Diagnosing & Solving Problems
With Inside-Of-Foot Receiving

(U-8 & up)

Click here to read a review of the "Just Kickin' It" video

1.  Problem:
The receiver isn't getting in front of the pass
Check the following:
  1. Is the receiver just standing still & trying to stick his leg out to stop the ball? Any time the receiver is in passing range he should stay on his toes & start moving as soon as he can tell which way the pass is going (i.e., as soon as he can tell whether he needs to go left, right up or back). He must get in front of the ball , stop it, & control it.
  2. Is the receiver not getting to passes that are to his left or right? Teach your players to start moving as soon as they can tell which direction the ball is going in.
2.  Problem:
The receiver doesn't stop a bad pass
Teach your players that their number one job is to stop the ball. This is very important in order to prevent turnovers. Again, this means they must start running as soon as the pass is made & get to it if at all possible.
3.  Problem:
The pass bounces over the receiver's foot
Check the following:
  1. Is the receiver's foot too low? It should be about 5" off the ground (i.e., halfway up the back of the ball). If a player has difficulty remembering to raise his foot, have him practice by raising his foot higher than the ball & then bringing it down in front of the ball to stop it. This seems to help players remember.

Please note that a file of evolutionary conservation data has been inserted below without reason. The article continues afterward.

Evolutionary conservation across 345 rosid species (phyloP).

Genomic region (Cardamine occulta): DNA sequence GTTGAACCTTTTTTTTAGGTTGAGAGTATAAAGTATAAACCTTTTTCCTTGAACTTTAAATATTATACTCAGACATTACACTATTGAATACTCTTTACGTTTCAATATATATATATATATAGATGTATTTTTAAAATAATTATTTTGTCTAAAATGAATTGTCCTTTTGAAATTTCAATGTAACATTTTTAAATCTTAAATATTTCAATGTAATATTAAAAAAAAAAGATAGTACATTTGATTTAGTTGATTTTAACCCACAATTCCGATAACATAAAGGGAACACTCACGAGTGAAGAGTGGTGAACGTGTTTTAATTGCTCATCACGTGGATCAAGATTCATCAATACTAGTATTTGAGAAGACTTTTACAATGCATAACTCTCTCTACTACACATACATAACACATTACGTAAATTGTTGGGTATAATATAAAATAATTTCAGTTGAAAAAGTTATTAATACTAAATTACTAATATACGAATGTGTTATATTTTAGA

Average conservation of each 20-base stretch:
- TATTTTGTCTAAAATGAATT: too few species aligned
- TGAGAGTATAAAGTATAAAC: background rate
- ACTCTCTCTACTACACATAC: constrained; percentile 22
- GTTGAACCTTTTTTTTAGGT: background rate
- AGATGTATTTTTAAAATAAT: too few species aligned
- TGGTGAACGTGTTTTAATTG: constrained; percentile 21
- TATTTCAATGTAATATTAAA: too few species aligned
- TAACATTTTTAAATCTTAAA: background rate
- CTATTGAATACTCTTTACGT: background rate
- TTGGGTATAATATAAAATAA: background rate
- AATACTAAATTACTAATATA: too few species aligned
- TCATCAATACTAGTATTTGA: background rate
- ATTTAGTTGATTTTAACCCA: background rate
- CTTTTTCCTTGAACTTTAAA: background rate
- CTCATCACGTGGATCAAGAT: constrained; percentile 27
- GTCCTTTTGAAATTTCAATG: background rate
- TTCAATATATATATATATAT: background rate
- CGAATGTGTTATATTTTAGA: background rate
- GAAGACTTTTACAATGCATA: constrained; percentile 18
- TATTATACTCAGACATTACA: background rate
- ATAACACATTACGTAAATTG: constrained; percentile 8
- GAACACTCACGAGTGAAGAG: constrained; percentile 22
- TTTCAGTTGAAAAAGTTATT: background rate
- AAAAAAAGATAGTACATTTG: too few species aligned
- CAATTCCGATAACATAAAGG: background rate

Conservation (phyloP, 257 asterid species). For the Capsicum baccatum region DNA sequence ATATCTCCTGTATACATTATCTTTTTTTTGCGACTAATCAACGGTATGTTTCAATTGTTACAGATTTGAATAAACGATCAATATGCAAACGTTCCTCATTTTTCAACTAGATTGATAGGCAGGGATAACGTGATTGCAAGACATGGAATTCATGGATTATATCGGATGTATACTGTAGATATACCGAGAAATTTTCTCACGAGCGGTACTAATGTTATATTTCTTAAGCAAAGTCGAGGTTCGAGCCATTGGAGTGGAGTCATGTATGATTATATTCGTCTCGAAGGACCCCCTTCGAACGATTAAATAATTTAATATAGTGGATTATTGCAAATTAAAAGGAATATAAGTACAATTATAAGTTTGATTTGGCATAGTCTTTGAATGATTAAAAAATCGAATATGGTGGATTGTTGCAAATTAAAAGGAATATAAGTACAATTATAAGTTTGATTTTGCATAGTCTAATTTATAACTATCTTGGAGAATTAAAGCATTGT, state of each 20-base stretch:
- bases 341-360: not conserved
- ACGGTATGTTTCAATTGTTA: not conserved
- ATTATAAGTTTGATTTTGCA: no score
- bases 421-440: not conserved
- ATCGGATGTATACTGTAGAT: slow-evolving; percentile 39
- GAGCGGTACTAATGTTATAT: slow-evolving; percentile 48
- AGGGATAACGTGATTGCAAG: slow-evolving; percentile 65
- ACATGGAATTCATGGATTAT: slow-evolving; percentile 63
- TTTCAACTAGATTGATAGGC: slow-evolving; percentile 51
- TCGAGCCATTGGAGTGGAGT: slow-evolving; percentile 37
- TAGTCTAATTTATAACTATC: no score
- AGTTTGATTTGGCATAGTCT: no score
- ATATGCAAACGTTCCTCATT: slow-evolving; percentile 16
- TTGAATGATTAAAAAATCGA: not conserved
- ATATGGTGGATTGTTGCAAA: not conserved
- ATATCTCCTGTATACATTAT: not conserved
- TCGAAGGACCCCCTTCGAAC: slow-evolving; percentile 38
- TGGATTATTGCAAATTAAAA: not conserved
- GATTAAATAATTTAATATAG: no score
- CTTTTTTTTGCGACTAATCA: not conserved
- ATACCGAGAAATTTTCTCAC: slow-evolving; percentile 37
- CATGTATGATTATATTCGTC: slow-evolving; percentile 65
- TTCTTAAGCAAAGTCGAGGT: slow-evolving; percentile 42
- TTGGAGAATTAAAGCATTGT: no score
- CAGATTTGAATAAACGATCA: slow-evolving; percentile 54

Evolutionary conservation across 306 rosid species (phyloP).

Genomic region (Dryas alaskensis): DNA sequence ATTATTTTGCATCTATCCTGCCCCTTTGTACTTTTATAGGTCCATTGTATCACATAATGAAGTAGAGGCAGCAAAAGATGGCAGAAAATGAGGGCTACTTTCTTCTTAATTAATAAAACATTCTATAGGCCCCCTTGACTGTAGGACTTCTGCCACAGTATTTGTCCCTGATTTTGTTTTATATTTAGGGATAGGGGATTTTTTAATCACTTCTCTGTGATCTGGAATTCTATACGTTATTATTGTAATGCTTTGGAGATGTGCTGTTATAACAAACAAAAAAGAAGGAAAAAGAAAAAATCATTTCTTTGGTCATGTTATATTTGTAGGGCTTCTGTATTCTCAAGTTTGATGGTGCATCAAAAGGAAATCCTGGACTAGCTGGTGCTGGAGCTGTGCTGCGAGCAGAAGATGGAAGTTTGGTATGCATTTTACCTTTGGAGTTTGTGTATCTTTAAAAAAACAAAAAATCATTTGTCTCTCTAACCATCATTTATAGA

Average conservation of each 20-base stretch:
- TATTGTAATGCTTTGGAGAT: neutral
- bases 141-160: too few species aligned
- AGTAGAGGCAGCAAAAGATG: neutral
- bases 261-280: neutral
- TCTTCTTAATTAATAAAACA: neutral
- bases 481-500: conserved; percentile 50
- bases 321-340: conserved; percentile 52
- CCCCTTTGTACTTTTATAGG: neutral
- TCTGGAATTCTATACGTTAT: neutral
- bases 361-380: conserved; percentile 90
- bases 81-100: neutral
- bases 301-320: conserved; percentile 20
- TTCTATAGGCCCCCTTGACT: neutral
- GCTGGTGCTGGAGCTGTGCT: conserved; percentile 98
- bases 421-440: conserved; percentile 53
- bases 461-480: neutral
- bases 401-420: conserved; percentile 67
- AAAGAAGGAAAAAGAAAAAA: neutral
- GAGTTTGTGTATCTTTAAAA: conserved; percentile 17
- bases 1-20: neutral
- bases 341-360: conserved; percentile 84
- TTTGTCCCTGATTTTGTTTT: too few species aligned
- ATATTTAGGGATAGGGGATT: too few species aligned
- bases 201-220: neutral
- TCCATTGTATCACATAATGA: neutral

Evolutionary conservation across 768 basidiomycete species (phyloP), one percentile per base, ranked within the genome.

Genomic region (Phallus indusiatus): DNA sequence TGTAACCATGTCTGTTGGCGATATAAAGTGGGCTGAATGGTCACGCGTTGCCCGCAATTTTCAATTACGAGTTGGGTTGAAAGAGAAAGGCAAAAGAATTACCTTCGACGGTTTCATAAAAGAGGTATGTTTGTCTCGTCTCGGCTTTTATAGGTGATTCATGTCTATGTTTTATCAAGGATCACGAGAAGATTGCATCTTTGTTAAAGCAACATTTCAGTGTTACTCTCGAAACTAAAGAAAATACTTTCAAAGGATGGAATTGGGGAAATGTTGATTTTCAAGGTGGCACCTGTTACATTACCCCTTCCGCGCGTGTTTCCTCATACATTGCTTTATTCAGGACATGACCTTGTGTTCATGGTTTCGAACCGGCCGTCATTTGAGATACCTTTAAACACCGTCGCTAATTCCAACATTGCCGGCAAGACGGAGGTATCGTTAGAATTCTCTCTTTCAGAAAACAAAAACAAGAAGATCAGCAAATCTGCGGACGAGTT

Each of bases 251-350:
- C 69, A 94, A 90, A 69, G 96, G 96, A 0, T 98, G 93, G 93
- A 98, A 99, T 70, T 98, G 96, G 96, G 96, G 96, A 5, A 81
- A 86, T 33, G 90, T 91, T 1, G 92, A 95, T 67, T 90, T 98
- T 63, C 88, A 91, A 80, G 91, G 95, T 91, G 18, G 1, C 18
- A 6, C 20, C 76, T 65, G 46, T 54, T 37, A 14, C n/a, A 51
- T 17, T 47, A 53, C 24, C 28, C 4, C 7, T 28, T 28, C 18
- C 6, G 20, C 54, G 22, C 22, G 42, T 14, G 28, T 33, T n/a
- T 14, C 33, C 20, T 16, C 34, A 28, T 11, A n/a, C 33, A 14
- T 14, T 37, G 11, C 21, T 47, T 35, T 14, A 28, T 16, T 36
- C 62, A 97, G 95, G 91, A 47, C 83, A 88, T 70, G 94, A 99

2. Is he receiving the ball toward the front of his foot? If so, it is more likely the ball will bounce over his foot than if he is receiving it with the arch under the anklebone. If the ball takes a hop, the leg will stop it if it is being received near the anklebone.
  3. Are the toes pulled up so the foot is parallel to the ground? (If the foot is pointing downward it is more likely the ball will bounce over it).
4.  Problem:
The ball bounces too far away from the receiver
The ankle is too firm. Tell the player to relax his foot & let it move backward on contact if the ball is coming fast. Remember, for consistency the toes should always be pulled up so the foot is parallel to the ground.
5.  Problem:
The player can't control the ball to make it stop where he wants it to
Teach players that they must loosen or stiffen their ankle, or move the receiving foot backward or forward on contact, or angle the foot & contact the ball more in front or behind, depending on where they want the ball to stop (e.g., if they want the ball to stop one step away, or at the foot, or to the left or the right).

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